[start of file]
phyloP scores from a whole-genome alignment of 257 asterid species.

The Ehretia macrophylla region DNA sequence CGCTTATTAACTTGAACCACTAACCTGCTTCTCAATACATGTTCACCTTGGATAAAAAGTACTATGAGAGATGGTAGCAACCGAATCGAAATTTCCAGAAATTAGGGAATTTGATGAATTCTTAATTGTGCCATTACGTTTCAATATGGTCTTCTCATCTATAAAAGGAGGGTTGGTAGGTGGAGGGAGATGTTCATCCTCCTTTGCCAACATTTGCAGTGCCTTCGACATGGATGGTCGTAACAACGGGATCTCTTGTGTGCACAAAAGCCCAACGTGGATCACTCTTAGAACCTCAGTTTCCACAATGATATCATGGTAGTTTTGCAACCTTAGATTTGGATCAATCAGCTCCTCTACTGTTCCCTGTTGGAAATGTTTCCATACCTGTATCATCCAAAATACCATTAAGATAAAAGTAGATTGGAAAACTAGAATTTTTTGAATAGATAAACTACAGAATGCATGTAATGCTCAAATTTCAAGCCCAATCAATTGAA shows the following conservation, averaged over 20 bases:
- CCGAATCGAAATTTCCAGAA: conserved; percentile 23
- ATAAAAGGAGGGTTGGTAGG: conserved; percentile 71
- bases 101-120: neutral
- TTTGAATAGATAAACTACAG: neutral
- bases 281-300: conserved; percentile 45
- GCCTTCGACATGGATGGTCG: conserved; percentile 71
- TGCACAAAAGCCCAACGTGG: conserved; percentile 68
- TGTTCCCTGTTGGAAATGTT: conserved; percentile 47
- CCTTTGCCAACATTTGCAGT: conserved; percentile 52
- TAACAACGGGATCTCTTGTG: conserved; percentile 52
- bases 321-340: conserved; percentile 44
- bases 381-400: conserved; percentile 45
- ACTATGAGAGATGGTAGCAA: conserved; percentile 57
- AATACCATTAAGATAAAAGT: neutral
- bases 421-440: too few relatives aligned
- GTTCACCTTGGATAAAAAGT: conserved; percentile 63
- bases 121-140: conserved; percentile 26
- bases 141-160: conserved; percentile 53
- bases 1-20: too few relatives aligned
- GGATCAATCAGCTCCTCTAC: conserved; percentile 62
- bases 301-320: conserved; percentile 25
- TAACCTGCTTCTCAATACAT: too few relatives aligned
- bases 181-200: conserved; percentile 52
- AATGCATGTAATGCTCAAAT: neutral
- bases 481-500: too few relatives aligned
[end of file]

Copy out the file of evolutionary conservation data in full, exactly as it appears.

phyloP scores from a whole-genome alignment of 257 asterid species.

The Ehretia macrophylla region DNA sequence CGCTTATTAACTTGAACCACTAACCTGCTTCTCAATACATGTTCACCTTGGATAAAAAGTACTATGAGAGATGGTAGCAACCGAATCGAAATTTCCAGAAATTAGGGAATTTGATGAATTCTTAATTGTGCCATTACGTTTCAATATGGTCTTCTCATCTATAAAAGGAGGGTTGGTAGGTGGAGGGAGATGTTCATCCTCCTTTGCCAACATTTGCAGTGCCTTCGACATGGATGGTCGTAACAACGGGATCTCTTGTGTGCACAAAAGCCCAACGTGGATCACTCTTAGAACCTCAGTTTCCACAATGATATCATGGTAGTTTTGCAACCTTAGATTTGGATCAATCAGCTCCTCTACTGTTCCCTGTTGGAAATGTTTCCATACCTGTATCATCCAAAATACCATTAAGATAAAAGTAGATTGGAAAACTAGAATTTTTTGAATAGATAAACTACAGAATGCATGTAATGCTCAAATTTCAAGCCCAATCAATTGAA shows the following conservation, averaged over 20 bases:
- CCGAATCGAAATTTCCAGAA: conserved; percentile 23
- ATAAAAGGAGGGTTGGTAGG: conserved; percentile 71
- bases 101-120: neutral
- TTTGAATAGATAAACTACAG: neutral
- bases 281-300: conserved; percentile 45
- GCCTTCGACATGGATGGTCG: conserved; percentile 71
- TGCACAAAAGCCCAACGTGG: conserved; percentile 68
- TGTTCCCTGTTGGAAATGTT: conserved; percentile 47
- CCTTTGCCAACATTTGCAGT: conserved; percentile 52
- TAACAACGGGATCTCTTGTG: conserved; percentile 52
- bases 321-340: conserved; percentile 44
- bases 381-400: conserved; percentile 45
- ACTATGAGAGATGGTAGCAA: conserved; percentile 57
- AATACCATTAAGATAAAAGT: neutral
- bases 421-440: too few relatives aligned
- GTTCACCTTGGATAAAAAGT: conserved; percentile 63
- bases 121-140: conserved; percentile 26
- bases 141-160: conserved; percentile 53
- bases 1-20: too few relatives aligned
- GGATCAATCAGCTCCTCTAC: conserved; percentile 62
- bases 301-320: conserved; percentile 25
- TAACCTGCTTCTCAATACAT: too few relatives aligned
- bases 181-200: conserved; percentile 52
- AATGCATGTAATGCTCAAAT: neutral
- bases 481-500: too few relatives aligned